A brief video has emerged of a Xian H-6N bomber carrying what could be a ballistic missile or boost-glide vehicle along its centreline.

The video appeared on the Chinese internet on 17 October. It goes some way to confirming a long-held theory that one mission for the H-6N, the most advanced variant of the H-6 family, is lofting ballistic missiles.

The 8s of footage shows the aircraft on short final, flying over a civilian road just before landing. While appearing to confirm one mystery about the H-6N’s mission, the video raises other questions.

Since the H-6N’s appearance in Beijing’s military parade on 1 October 2019, observers have commented on the concavity that replaces the bomb bay seen on previous variants of the H-6. Speculation held that it is designed to carry a single DF-21 anti-ship ballistic missile, or perhaps a hypersonic vehicle of some type, and potentially the DF-17, which appeared on a wheeled launcher during the parade.

The brevity and quality of the video make it difficult to ascertain what, exactly, the H-6N was carrying. One on-line commentator from China posited that the weapon in the footage is somewhat longer than the DF-21.

The weapon could be a straight-up ballistic missile intended to carry a conventional warhead, or potentially a boost-glide hypersonic vehicle, which would give it improved range. Equipped with a nuclear warhead, a boost-glide hypersonic weapon deployed from an H-6N could hold very distant targets at risk.

Roderick Lee, research director at the China Aerospace Studies Institute, tweeted that the airfield in the video could be the People’s Liberation Army Air Force (PLAAF) base at Neixiang. In a recent story he wrote for The Diplomat, Lee said that satellite imagery suggests that Neixiang airfield in Henan Province has been extensively upgraded to support H-6Ns performing a nuclear mission.

The H-6N certainly has the Pentagon’s attention. In its annual report to congress about China in early September, it had this to say about the new variant: “The H-6N features a modified fuselage that allows it to carry externally either a drone or an air-launched ballistic missile [ALBM] that may be nuclear capable. The H-6N’s air-to-air refueling capability also provides it greater reach over other H-6 variants that are not refuelable in air.”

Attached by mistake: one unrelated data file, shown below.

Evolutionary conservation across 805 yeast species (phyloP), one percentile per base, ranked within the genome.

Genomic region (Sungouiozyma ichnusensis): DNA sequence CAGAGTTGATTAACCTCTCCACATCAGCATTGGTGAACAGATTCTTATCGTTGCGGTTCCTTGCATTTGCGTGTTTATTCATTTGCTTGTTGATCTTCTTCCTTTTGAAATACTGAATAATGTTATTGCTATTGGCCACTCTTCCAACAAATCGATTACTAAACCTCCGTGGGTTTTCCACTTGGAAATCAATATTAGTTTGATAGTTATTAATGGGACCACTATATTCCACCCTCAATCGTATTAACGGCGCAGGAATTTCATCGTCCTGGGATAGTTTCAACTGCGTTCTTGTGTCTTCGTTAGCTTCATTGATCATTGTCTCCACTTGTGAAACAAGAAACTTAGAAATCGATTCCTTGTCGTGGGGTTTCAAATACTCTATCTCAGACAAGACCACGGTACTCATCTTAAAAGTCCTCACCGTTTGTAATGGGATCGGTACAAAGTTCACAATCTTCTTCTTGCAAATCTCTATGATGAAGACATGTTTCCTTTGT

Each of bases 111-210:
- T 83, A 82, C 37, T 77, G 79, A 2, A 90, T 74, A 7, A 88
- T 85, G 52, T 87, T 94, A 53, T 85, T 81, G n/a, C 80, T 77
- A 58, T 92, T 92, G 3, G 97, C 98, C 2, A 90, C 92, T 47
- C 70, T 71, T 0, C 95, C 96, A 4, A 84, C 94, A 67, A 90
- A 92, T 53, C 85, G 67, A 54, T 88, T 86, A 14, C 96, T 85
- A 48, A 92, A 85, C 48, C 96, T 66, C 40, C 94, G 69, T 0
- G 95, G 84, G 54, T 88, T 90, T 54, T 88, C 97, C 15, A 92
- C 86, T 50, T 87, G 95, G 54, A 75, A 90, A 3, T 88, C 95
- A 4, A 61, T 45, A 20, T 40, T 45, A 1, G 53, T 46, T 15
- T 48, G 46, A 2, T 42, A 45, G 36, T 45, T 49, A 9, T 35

It also said that the advent of the H-6N in the PLAAF marks the return of China’s nuclear triad, under which nuclear deterrence is achieved through a mix of nuclear-capable bombers, ballistic missile submarines, and ground-launched intercontinental ballistic missiles.

It is far from clear if the weapon seen under the aircraft has been tested, or if the aircraft in the video was involved in captive carry tests.

Another high-profile – and far more publicity friendly – example of rockets launched by aircraft is Virgin Orbit, which aims to launch small satellites into orbit from a Boeing 747-400. The company’s Youtube channel offers some sense of the challenges involved in lofting rockets from aircraft.

Virgin Orbit conducted its first captive carry flight in November 2018, with the first drop test taking place seven months later in July 2019. The first launch, a failure, only took place in May 2020.

One point raised in Virgin Orbit’s publicity material is that by using 747s it can conduct launches from runways around the world. Similarly, H-6Ns with ballistic missile capabilities could be deployed from air bases and airports across China, thereby improving survivability in a conflict. It could also be deployed to bases beyond China.

So far, the H-6N has likely only been produced in small numbers. It could be some years before the H-6N/ALBM combination becomes a mature capability. If one H-6N/ALBM mission involves attacking highly mobile targets, such as warships, its success will rely upon a highly redundant, fast-acting kill chain that can detect targets, track them, and provide quality targeting data in a timely manner.

Irrespective of the challenges Beijing may face with this ambitious project, the new H-6N footage is a clear milestone in the world’s understanding of its strategic intentions.